Teacher's Guide

August 25, 1999 Update
Remember, the "Kids' Versions" are aimed at K-6.

Check out this date's update
The team generated the following reports: Try the following activities:
Abeja - World Class Lesson in Hospitality from the People of Mali

Abeja, Jasmine and Kavitha are welcomed into the home of a local family in Bamako, Mali. They enjoy days of rest after a strenuous journey from Ghana.

In the courtyard of Baboal Thiem in Bamako, Mali where Kavitha and Abeja visited, the people are very religious. Religion is a big part of the culture and the people do many ritualistic things such as only eating with the right hand and praying five times a day.

Notice how the people gave their guests knives and forks to eat with. Consider the many different "rituals" we have in our culture. Have each student divide a piece of paper into two columns. On one side, have them write down customs or rituals we have here in the U.S. (this may be done as a large group). In the other column, students should write down the rituals their own families have. Ask the students to share these with the class, or with a small group. If Dabel and her family came to visit a family in the states, how do you think they would be treated?

Jasmine - Jasmine is Jammin' in Africa

Kid's Version Available

Jasmine has arrived in Mali, find out how she is adjusting to life in Mali. Meet her new friends and find out which Odyssey member has the craziest laugh.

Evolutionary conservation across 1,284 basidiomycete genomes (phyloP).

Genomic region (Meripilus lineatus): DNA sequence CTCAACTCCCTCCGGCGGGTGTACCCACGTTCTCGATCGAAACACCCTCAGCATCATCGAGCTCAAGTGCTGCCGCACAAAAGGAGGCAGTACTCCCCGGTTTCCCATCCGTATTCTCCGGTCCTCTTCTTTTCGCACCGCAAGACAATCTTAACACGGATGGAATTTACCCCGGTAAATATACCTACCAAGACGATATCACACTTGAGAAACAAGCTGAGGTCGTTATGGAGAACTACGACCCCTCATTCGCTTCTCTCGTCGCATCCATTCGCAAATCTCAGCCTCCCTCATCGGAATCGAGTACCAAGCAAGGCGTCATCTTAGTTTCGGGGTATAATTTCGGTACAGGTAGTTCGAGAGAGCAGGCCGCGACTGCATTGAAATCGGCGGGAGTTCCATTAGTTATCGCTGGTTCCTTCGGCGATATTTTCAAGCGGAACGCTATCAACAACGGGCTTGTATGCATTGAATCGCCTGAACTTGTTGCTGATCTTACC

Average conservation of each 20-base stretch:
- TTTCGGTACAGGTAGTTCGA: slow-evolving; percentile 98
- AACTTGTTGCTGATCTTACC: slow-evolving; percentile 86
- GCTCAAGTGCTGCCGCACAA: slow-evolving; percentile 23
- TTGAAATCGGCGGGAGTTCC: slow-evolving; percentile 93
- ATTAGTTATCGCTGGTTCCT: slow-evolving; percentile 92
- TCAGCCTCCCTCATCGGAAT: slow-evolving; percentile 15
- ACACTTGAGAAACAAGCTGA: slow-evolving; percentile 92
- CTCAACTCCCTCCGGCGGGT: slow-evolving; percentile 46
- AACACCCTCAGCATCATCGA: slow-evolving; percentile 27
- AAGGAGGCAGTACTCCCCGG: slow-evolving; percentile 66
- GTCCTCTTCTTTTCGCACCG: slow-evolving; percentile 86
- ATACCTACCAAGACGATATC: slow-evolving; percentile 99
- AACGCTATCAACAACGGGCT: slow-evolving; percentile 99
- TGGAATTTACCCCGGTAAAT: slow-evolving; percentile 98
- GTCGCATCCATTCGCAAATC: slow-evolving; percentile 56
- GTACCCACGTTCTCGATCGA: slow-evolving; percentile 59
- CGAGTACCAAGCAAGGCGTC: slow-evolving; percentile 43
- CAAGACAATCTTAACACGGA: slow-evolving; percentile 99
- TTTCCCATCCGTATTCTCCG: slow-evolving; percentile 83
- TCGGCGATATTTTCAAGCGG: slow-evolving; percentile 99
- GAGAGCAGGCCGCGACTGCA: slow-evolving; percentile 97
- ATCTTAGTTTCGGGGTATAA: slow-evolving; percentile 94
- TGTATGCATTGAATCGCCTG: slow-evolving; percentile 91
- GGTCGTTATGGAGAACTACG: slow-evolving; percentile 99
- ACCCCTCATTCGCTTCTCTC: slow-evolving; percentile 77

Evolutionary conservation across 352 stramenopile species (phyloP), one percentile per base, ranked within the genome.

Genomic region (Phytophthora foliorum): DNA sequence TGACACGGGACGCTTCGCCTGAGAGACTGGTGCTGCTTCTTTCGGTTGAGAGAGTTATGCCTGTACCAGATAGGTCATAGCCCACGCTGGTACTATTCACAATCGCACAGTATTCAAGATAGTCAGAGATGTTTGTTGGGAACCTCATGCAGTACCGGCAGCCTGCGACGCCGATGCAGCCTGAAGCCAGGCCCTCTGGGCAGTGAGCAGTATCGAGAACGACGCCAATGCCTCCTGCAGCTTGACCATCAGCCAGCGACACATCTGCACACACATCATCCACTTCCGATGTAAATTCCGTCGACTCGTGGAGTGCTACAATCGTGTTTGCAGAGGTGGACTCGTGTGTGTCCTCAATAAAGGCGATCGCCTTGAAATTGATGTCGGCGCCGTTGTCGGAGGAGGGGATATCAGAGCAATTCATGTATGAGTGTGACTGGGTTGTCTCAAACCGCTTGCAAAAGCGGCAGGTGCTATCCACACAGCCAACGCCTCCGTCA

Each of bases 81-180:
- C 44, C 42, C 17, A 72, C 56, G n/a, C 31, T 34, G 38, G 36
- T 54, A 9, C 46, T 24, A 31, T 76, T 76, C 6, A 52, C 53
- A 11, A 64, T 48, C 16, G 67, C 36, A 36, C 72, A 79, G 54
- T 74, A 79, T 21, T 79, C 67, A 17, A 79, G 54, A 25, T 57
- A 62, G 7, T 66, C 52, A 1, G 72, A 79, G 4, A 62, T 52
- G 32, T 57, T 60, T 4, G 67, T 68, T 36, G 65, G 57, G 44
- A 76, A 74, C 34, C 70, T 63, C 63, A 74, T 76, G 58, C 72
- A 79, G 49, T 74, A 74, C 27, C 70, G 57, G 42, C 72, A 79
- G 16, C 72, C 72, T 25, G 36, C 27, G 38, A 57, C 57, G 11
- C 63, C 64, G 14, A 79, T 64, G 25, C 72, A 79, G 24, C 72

Find Bamako, Mali in Africa on the map. Find San Francisco, where Jasmine's plane took off from. Ask students they would prepare for such an adventure? Would they be scared? Excited? Both? If they could travel anywhere in the world, where would they go? Why? Have them research their destination on the internet and list three new things they learned about the destination that they didn't know before.
Kavitha - Someone To Watch Over Us

Kavitha and Abeja overcome adversity, running out of money and having no place to stay on their journey from Ghana to Mali. Sheer luck -- and the kindness and generosity of strangers are the main factors that help them through

Discuss with students if they believe in luck? Look how far the generosity of a stranger can go (as this dispatch showed). Discuss what generosity and kindness to strangers means in our country. Can they afford to be that generous, or are we forced to be more cautious for our own safety? What might we learn from Oliver, the student on the bus, the owner of the hotel, and Dabel, the student in the bank?

Kevin - After All, Fare is Fair!

Kid's Version Available

Kevin relates the team's experience in Bamako as tourists, specifically "white" tourists. He describes the trials of bargaining for taxi prices and struggling to be treated as the locals, rather than as tourists

Discuss with students if it's fair to make tourists pay higher prices? Think of some of the places in your country that draw a lot of tourists. Are the restaurants, hotels, and trinkets more expensive in these places than they would be in a local area? Why are prices so much higher for tourists? Consider how it could help the city or country's economy.

Monica - A Letter Home One Year Later

Monica talks about her travels to Mali, the hardships of buses, her upcoming birthday, and her first impressions of Mali's capital, Bamako. She also speaks a little French, talks about literacy, Islam, and the ancient empires of Mali.

Have students consider what they doing a year ago? What new things have they learned and experienced? What new people have they met? Have them write to themselves, a family member or distant friend about these changes.

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